Saturday, May 18, 2024

But What Manner of Law does BDF Have?

Readers of this paper and those that listened to my radio interview on Duma FM regarding the issue of Judge Advocate General at BDF have asked several challenging questions regarding the type of laws found within this military institution. But the short of the long story is that BDF is run by a separate law that was enacted by parliament and it is known as the BDF Act.

The Act also has its auxiliaries known as “rules and regulations” which are in fact the details on how to conduct the law and dispense justice. The BDF Act provides the skeleton while the regulations are the flesh of this body of law. As I mentioned in the radio interview, once someone swears his allegiance to the protection of the constitution and the state president, it is from that moment going forward that they immediately loose several of their constitutional rights.

From that moment going forward they are bereft of their right to association. It is from this point going forward that the soldier cannot identify with certain organizations and especially those which are political in nature. For instance, if one had been helping their uncle who was running for a political position with driving around that ceases the moment they are enlisted. Their freedom of association is completely taken away.

Next is freedom of speech. The individual who has now become a part of the military will no longer be allowed to say anything they wish to say. During training, some of the things that gets closely observed by instructors is to identify the more vocal members of the group and re-orientate them to the more introvert way of life in the military in as far as freedom of speech is concerned. In short they get muzzled.

Freedom of movement is equally curtailed. No other institution has control over their staff like the military does. In a literal sense, your movements have to be known around the clock. During the days of apartheid, the BDF leadership took this to far extremes by introducing escorts for soldiers who travelled to South Africa. Military Police members were assigned to soldiers travelling to that country and the cost was borne by the soldier and this came after permission was sought through writing.

This was one of the most serious abuses that were ever meted to BDF soldiers and as far as I am concerned, there must be retribution regarding this matter. One corporal working for Signals Corp used to travel to Soweto via Beitbridge in Zimbabwe in order to avoid spending his vacation with a burden on his side. The day the Military Intelligence had access to his passport and found out that he had been beating the system, he was fired without warning and without trial.

Once in the military, one is entreated to a completely new set of laws which are of course very strange in nature. Soldiers always have civilian friends, and often they wonder why the military subjects people to such inhumane laws. But these laws are necessary to create and maintain a healthy military force that can respond timely to the security needs of the country.

The question that still lingers is; what crimes are committed at BDF that would require the creation of a whole set of office to deal with these? That’s the office of Judge Advocate General. In Botswana’s military judicial system there are three avenues or routes that a soldier or officer would take if a crime has occurred. There is the Court Martial and the military would often pass certain cases to the civilian courts if they are not military in nature. Then there is the Summary Proceedings which we shall deal with here.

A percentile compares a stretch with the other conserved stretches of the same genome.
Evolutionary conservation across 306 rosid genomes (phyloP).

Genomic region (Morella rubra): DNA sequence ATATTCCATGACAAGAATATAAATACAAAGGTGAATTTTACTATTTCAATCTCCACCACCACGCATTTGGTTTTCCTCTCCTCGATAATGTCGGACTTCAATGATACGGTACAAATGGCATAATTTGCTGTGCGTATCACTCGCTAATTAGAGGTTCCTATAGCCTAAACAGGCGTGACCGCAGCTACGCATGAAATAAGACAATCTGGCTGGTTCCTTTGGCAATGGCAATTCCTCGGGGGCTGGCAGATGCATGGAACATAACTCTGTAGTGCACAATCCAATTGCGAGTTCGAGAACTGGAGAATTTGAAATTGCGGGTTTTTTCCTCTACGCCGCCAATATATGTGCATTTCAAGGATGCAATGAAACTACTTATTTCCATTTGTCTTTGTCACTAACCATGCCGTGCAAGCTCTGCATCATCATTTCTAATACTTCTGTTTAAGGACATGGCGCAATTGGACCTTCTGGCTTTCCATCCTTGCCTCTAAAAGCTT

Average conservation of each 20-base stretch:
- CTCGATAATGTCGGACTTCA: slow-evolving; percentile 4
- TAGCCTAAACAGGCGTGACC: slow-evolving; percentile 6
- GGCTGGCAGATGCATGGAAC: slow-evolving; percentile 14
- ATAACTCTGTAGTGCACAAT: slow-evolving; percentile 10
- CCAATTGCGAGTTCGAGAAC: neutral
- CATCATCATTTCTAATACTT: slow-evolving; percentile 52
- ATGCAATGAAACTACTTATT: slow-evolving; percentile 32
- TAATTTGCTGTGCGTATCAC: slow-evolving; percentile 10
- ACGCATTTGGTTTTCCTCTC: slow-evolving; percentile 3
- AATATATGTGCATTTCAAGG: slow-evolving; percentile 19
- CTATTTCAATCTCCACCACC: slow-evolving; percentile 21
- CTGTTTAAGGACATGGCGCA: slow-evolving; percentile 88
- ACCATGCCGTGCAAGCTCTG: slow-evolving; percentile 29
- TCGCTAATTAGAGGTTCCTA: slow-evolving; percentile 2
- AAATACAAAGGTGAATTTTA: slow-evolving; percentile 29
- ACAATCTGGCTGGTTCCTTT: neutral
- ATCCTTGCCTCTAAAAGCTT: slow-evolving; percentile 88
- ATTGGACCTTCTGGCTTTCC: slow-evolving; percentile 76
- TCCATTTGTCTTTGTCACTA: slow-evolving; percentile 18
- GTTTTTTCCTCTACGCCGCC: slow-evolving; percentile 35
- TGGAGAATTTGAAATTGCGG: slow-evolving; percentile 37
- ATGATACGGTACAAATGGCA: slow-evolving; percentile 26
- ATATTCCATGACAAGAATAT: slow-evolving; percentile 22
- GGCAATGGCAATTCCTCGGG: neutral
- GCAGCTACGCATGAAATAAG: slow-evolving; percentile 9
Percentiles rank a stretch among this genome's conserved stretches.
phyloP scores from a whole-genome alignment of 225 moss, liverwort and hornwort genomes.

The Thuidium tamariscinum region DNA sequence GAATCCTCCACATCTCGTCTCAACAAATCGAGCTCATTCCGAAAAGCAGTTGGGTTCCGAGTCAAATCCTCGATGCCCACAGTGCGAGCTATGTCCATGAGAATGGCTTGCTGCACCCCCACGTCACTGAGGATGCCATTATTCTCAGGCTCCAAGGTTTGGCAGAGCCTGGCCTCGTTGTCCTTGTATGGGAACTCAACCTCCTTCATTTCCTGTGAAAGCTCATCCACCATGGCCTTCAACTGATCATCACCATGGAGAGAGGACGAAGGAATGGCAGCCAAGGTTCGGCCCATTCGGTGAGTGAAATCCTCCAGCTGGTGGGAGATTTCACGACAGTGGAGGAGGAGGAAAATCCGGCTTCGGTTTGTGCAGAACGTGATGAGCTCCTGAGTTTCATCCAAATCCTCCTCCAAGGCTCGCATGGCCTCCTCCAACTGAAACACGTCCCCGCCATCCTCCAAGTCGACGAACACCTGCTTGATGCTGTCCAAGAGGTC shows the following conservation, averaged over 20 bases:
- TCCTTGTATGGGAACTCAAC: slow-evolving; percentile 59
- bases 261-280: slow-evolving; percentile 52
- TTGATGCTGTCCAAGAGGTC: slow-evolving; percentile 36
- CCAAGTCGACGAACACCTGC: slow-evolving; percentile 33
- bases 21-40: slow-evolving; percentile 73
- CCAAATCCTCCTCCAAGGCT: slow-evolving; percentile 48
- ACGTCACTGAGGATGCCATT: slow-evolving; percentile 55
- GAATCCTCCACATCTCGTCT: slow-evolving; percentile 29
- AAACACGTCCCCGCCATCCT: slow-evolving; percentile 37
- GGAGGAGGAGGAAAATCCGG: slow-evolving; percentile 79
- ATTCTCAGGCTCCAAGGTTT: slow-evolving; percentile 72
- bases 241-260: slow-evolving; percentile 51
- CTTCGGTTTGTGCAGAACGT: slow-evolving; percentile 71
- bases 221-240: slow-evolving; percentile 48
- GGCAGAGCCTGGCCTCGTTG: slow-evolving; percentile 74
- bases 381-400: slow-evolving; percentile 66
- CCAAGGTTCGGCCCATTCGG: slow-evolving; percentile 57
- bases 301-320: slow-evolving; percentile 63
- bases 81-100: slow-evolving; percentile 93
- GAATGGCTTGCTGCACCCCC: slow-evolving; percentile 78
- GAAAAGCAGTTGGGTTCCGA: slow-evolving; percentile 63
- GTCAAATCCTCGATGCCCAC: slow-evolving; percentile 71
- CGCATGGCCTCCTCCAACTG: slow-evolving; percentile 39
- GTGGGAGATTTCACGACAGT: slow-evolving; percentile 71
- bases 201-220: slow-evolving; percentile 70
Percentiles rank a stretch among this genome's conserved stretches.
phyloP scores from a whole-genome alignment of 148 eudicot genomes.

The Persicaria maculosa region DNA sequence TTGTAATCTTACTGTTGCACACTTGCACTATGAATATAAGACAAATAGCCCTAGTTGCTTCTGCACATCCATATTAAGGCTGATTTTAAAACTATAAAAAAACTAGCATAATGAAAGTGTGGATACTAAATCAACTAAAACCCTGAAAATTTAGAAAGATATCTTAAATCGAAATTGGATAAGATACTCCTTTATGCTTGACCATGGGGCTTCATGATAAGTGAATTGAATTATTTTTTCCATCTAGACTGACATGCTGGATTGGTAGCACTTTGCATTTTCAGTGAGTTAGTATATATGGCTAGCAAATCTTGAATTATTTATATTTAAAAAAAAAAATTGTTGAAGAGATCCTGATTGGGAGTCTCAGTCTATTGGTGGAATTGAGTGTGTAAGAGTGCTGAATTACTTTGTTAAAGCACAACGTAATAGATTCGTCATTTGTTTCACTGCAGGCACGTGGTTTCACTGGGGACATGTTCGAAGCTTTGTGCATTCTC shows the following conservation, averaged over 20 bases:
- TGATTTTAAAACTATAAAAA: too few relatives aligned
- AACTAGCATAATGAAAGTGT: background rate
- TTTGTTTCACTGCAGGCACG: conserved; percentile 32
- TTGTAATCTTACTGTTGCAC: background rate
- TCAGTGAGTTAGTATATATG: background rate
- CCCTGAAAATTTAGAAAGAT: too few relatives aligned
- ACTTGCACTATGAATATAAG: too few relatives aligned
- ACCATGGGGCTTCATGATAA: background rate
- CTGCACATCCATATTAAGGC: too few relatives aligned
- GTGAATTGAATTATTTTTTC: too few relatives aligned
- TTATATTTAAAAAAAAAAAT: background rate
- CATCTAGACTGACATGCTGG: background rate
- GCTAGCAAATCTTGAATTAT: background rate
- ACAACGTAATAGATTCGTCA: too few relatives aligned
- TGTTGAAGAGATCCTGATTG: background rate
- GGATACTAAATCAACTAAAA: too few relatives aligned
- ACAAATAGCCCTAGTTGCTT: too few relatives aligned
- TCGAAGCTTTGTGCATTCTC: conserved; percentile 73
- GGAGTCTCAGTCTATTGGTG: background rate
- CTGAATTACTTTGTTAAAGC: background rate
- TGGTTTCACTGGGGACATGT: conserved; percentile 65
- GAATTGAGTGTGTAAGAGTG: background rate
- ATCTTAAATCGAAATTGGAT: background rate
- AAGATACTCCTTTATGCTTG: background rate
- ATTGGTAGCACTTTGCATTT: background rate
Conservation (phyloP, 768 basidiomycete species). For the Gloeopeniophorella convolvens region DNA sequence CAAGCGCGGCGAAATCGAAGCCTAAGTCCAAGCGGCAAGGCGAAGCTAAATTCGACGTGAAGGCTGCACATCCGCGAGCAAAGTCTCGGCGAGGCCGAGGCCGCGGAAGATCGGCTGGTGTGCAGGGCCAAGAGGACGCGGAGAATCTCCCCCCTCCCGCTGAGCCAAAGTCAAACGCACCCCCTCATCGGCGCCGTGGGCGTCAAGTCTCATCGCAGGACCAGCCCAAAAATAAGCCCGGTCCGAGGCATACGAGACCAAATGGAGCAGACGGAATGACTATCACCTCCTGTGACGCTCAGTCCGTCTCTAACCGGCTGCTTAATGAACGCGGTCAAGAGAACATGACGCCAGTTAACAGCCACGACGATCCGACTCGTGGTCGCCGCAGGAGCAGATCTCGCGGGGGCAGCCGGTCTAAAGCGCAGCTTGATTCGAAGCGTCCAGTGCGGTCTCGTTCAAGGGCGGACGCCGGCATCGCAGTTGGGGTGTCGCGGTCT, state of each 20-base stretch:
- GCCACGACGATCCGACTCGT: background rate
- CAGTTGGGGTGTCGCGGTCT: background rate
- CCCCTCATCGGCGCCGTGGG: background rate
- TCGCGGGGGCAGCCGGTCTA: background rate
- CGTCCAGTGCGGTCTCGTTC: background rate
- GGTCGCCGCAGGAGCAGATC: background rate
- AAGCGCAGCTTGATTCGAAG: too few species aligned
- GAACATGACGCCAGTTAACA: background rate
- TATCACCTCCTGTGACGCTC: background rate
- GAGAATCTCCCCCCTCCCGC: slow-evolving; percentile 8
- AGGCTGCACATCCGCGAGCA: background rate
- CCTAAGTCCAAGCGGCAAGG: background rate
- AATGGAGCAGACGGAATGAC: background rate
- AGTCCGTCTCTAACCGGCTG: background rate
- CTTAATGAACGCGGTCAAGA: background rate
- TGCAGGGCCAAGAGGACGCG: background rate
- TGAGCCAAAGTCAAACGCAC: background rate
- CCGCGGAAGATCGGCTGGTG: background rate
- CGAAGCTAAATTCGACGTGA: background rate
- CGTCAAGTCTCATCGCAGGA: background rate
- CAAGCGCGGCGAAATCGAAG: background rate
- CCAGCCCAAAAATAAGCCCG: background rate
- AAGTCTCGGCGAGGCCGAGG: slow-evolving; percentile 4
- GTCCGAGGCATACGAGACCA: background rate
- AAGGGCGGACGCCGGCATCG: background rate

Summary Proceeding is where soldiers are tried for what may be termed as common nuisance crimes such as failure to attend Master Parade and spending the night away from the barracks. No other employee in the civil service would ever be prosecuted for spending the night away from their government accommodation.

These proceedings are the preserve of the commanding officer if the person tried is a non-commissioned soldier and in the case of officers, the trial would be conducted by a different commanding officer. The regulations set out in the BDF Act require the commanding officer to carry out an investigation to determine if the matter can proceed for trial.

Once the investigation is completed, the soldier in question would be given an official caution. This comes in the form of a charge sheet and it is mandatory that they receive it more than twenty-four hours before trial. The court setting would normally be the commanding officer’s office. Before the commanding officer spells out his verdict, they are obliged by the Act to ask the accused if they would be in a position to accept it.

If one gets a look at the way the regulations of the Act are laid out, the whole arrangement was arrived at with the sole purpose of dispensing justice. The regulations are so elaborate and they make provisions for justice. The accused is even allowed to bring any witnesses and at the end of it all, they can bring forth their mitigation before sentencing.

However, justice in the military is served differently for commissioned officers. A commissioned officer is not allowed to prosecute his own subordinate officers. He is however mandated to conduct the investigations and forward the findings to another officer at his level who is referred to as the Appropriate Authority and they usually are commanding officers elsewhere. It is these intricacies that JAG is coming to take care of.

It is these cases that have been tried at this level which are now requiring the services of the Judge Advocate General to review them and establish if they had been properly tried. In the past, the commander at BDF has acted as the reviewing authority and this was later passed on to command commanders such the Air Arm Command, Logistics Command and the Ground Forces Command.

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